Autism and the Sensory System: Part 4 of 8

Autism and the Sensory System
Part Four: Processing Delays

Autistics often experience a variety of processing delays. Sometimes this is directly related to the processing style our brain is employing. For example, in linear processing as discussed above, the processing task simply takes longer when one sense is processed at a time, thus a processing delay becomes evident.

Other times the processing delay is related to our general sensory disregulation. For example, one time at a graduation party for a friend I started losing the feeling in my hands. This happens sometimes when I am disregulated. Body awareness fades. If I catch it soon enough and get some input such as squeezes or light scratching on my hands and arms the feeling returns. Since I was at the party with a friend and we were both having a good time I didn’t want to leave, so opted to get some sensory input and see if then I might be able to stay. The friend and I went out to the car. She was squeezing and lightly scratching my hands and arms. I could see her doing it, but couldn’t feel it. Wanting to get back into the party I said, “I can’t feel that. Squeeze harder. Scratch harder.” She complied too no avail. I thanked her for trying and went home while she went back into the party. The next morning I woke up with my arms feeling as if they were on fire. I used ice bags and it took three days for the feeling to subside completely. This is an example of a physical feeling coming in too big along with a several hour processing delay.

To further confound the situation sometimes a processing delay is simply that several years later an element of a conversation or situation pops up and is processed. We all have old memories that sometimes get triggered by current events of the day. It seems when autistics have memories there often times is some delayed processing that happens along with the memory running in our brains.

For example, I recently saw the whole segment of pin the tail on the donkey game from a childhood birthday party delivered to me compliments of my visual thinking style. Back then, during the game I was told by an adult using an exasperated voice to wait a few minutes. I didn’t understand why I was being told to wait because I was NOT asking to take my turn. When this video ran in my head recently I could see that right before I perceived I was being instructed to wait another guest had asked if she could have a birthday cupcake.

It was only then, decades later that my brain processed that scene in a way to let me know that back then the wait instruction was not even meant for me, but for another child. This is important because at the time I thought the cranky sounding adult was assuming I was not acting correctly and therefore I was somehow being a bad person. Autistic adults often experience a pervasive feeling of being somehow bad or wrong and cannot figure out why this has become their truth. I expect that at least some of this is to do with the way our brain processed information from the world around us as we grew up.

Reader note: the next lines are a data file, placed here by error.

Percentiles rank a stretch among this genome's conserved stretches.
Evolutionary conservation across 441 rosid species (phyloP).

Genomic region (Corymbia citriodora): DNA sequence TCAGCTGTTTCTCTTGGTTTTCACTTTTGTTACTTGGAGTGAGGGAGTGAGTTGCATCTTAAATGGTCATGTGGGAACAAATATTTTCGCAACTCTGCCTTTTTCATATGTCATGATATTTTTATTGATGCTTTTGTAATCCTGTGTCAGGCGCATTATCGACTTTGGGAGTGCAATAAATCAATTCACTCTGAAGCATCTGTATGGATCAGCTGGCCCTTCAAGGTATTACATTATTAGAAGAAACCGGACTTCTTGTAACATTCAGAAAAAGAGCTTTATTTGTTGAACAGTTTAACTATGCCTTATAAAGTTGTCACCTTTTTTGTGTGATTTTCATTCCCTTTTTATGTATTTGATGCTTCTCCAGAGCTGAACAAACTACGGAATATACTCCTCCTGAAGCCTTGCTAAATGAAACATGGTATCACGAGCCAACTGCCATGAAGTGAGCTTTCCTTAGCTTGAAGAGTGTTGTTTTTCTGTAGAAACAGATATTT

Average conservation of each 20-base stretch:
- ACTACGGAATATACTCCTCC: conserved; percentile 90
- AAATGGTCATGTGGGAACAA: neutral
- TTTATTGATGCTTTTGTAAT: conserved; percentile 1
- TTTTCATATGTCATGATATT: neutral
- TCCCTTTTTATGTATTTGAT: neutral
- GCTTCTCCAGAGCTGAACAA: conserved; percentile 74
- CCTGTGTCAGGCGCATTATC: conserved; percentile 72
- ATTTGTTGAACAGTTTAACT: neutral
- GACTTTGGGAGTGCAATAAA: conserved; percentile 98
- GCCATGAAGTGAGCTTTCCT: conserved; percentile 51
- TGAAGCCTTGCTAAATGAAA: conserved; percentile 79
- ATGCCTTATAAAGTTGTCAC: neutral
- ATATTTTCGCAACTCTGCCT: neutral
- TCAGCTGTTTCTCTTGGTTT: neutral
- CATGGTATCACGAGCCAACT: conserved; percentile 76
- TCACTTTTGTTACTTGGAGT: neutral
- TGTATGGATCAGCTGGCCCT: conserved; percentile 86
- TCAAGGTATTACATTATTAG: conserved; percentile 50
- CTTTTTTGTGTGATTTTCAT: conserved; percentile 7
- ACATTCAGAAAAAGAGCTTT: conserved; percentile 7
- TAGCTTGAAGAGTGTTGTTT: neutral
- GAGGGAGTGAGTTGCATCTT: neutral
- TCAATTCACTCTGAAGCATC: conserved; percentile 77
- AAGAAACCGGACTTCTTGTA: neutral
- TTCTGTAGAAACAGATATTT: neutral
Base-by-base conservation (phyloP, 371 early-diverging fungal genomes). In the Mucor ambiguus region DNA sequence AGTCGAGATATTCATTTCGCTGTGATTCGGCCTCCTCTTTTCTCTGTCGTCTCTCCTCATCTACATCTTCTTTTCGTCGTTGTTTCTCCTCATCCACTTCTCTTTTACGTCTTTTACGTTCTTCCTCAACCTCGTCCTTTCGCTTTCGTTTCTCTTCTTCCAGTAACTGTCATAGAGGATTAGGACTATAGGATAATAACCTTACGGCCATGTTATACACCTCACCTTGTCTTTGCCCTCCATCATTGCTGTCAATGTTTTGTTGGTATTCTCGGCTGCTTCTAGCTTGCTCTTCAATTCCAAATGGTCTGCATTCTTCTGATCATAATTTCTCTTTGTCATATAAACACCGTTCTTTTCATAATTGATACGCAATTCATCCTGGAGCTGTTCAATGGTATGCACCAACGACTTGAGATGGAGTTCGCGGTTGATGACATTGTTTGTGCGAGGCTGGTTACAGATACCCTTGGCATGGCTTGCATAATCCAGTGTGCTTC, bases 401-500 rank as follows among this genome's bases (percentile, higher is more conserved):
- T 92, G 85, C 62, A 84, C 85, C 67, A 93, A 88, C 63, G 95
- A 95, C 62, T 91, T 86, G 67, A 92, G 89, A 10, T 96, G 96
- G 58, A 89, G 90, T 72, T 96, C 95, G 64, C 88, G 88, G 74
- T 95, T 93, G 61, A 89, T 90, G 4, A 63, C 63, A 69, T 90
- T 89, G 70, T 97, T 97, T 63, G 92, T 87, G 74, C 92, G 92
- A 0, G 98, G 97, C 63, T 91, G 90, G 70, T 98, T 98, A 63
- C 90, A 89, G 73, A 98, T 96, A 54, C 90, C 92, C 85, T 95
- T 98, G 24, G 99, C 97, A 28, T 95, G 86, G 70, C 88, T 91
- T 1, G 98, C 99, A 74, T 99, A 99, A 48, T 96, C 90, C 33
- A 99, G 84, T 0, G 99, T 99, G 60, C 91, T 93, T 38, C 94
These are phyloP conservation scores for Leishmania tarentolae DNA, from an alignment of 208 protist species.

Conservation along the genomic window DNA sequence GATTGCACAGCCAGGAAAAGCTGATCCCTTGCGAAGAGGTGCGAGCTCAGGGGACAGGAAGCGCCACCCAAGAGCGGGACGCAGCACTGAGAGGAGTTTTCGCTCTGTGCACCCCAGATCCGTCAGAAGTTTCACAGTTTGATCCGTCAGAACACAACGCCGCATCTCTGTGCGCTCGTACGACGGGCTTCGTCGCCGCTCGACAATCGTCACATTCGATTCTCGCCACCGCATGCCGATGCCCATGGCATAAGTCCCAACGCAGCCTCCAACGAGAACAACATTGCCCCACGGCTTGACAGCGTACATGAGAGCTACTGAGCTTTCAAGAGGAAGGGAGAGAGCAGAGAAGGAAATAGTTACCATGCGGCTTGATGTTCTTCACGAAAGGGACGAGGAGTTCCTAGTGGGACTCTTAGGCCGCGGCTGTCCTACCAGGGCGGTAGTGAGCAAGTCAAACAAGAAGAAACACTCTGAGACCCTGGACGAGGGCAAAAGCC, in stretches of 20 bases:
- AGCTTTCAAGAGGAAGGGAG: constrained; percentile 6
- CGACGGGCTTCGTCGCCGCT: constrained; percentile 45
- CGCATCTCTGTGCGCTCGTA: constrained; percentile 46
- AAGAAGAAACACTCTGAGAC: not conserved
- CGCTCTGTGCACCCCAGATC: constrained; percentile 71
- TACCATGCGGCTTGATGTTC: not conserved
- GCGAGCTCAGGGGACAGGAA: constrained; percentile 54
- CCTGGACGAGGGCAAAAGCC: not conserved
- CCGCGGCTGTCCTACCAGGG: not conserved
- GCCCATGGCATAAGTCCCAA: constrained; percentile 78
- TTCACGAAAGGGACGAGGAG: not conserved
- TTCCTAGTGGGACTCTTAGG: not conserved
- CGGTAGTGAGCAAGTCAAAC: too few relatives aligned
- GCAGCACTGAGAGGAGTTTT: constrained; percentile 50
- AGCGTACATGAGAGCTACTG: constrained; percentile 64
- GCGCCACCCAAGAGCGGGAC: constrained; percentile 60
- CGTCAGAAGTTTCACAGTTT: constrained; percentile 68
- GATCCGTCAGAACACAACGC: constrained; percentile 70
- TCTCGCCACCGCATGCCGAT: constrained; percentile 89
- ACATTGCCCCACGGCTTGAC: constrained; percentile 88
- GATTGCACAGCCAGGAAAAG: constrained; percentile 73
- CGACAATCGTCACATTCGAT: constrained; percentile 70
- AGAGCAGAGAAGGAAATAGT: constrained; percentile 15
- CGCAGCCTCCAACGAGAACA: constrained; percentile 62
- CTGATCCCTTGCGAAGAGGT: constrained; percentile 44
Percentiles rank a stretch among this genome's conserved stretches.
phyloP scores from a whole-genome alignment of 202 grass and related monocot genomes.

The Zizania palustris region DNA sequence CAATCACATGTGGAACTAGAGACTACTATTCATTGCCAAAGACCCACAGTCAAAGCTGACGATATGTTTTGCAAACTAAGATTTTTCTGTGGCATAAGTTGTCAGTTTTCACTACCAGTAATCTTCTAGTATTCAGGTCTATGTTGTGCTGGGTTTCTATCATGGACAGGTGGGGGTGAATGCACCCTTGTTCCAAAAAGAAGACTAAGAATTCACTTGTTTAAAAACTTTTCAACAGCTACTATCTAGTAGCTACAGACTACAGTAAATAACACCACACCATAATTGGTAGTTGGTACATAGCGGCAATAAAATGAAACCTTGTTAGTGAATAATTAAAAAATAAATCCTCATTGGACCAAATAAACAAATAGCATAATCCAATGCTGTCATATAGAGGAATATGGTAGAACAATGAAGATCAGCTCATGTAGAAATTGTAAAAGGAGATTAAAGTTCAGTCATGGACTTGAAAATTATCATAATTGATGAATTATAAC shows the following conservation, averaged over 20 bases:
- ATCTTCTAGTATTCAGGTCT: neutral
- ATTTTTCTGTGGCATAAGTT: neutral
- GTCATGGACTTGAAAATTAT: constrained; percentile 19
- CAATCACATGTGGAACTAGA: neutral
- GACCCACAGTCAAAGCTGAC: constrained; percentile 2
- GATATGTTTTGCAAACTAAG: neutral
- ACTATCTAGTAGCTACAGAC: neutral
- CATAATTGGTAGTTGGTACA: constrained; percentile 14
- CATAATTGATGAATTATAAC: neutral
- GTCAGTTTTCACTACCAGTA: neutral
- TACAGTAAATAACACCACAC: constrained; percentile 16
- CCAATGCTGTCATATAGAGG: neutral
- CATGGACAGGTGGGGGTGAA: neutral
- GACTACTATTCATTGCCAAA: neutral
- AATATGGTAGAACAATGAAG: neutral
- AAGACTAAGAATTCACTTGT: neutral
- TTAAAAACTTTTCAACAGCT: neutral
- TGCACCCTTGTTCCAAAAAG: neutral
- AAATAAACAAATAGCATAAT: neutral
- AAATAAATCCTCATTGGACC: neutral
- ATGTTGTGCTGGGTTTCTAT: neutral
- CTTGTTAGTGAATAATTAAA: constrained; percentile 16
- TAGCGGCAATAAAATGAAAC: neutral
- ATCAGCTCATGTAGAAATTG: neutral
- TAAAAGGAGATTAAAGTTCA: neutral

Today as a clinician I see this play out for some of my autistic clients as they find their way out of a depression. It is a relief for them to find that some of the story running in their heads about the sort of person they are is based on the way their brains have processed past information rather than a truth about their character. One client summed it up quite nicely when she said, “Wow! I’m not the bad person I thought I was!”

– from Autistically Thriving: Reading Comprehension, Conversational Engagement, and Living a Self-Determined Life Based on Autistic Neurology.

Note: Approximately once a week a new blog in this series will be released.

Autism and the Sensory System

Part One: Introduction
Part Two: Taking In Sensory Information
Part Three: Processing Sensory Information
Part Four: Processing Delays
Part Five: Storing and Retrieving Information
Part Six: Categorization of Information
Part Seven: Critical Mass Development
Part Eight: The Role of Interoception, The Eighth Sensory System

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REFERENCES

Endow, J. (2019). Autistically Thriving: Reading Comprehension, Conversational Engagement, and Living a Self-Determined Life Based on Autistic Neurology. Lancaster, PA: Judy Endow.

Endow, J. (2012). Learning the Hidden Curriculum: The Odyssey of One Autistic Adult.Shawnee Mission, KS: AAPC Publishing.

Endow, J. (2006). Making Lemonade: Hints for Autism’s Helpers. Cambridge, WI: CBR Press.

Endow, J. (2013). Painted Words: Aspects of Autism Translated. Cambridge, WI: CBR Press.

Endow, J. (2009). Paper Words: Discovering and Living With My Autism.Shawnee Mission, KS: AAPC Publishing.

Endow, J. (2009). The Power of Words: How we think about people with autism spectrum disorders matters! Shawnee Mission, KS: AAPC Publishing.

Endow, J. (2009c). Outsmarting Explosive Behavior: A Visual System of Support and Intervention for Individuals With Autism Spectrum Disorders.Shawnee Mission, KS: AAPC Publishing.

Endow, J. (2010). Practical Solutions for Stabilizing Students With Classic Autism to Be Ready to Learn: Getting to Go.Shawnee Mission, KS: AAPC Publishing.

Myles, B. S., Endow, J., & Mayfield, M. (2013). The Hidden Curriculum of Getting and Keeping a Job: Navigating the Social Landscape of Employment.Shawnee Mission, KS: AAPC Publishing.